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PostPosted: Sun May 19, 2019 9:42 am 
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On a bigger computer, one should handle user input in irq/nmi handler and write new keystrokes to a keyboard queue. Else, it would be pretty frustating if the software would ignore all keystrokes or button clicks that had occurred while the main program was busy with things like command-execution, disk-loading or file-decompression.
On the NES, it doesn't really matter - mostly because there are no slow mechanical disk drives, and smoothly working games are per design fast and responsive enough to handle user input in main program.
In general, I would say that it can be better to handle user input on irq/nmi level (but, out of laziness, I tend to do it in main program).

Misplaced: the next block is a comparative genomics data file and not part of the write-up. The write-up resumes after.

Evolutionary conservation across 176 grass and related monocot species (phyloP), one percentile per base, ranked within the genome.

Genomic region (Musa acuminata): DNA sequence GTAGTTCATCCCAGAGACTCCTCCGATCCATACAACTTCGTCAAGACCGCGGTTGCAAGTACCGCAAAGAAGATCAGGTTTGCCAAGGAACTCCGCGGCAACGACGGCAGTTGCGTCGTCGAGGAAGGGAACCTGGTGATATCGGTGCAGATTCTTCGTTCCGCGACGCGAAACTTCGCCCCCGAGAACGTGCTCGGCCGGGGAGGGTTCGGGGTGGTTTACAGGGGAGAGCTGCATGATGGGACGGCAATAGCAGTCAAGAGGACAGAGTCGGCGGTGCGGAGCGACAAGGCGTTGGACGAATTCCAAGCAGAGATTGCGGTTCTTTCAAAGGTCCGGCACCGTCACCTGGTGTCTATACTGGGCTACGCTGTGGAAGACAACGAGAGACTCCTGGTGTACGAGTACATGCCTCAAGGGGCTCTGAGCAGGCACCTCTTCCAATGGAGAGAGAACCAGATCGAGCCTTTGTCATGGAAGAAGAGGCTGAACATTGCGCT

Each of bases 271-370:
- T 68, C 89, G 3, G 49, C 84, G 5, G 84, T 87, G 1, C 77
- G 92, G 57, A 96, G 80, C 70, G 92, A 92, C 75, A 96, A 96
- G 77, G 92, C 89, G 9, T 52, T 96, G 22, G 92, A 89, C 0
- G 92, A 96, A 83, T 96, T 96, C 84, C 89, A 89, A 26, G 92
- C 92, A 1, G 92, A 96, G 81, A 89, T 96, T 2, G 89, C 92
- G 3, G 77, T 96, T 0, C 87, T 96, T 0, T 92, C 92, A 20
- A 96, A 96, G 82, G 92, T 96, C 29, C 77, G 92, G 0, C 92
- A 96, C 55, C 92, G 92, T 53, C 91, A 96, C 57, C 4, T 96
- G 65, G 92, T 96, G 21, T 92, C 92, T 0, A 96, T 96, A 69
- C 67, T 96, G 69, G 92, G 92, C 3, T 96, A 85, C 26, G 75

For the argument about state changing unexpectedly during game logic, almost everybody has already pointed out that that could be solved by using a local copy, so that's a non-issue. When not using a local copy, I am sure that one could implement the same problem with and without nmi-based reading...
Code:
if read_buttons<>0
  start_game
elseif read_buttons=0
  do_not_start_game
else
  program_has_failed

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PostPosted: Sun May 19, 2019 9:49 am 
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nocash wrote:
On a bigger computer, one should handle user input in irq/nmi handler and write new keystrokes to a keyboard queue.
[...]
For the argument about state changing unexpectedly during game logic, almost everybody has already pointed out that that could be solved by using a local copy, so that's a non-issue.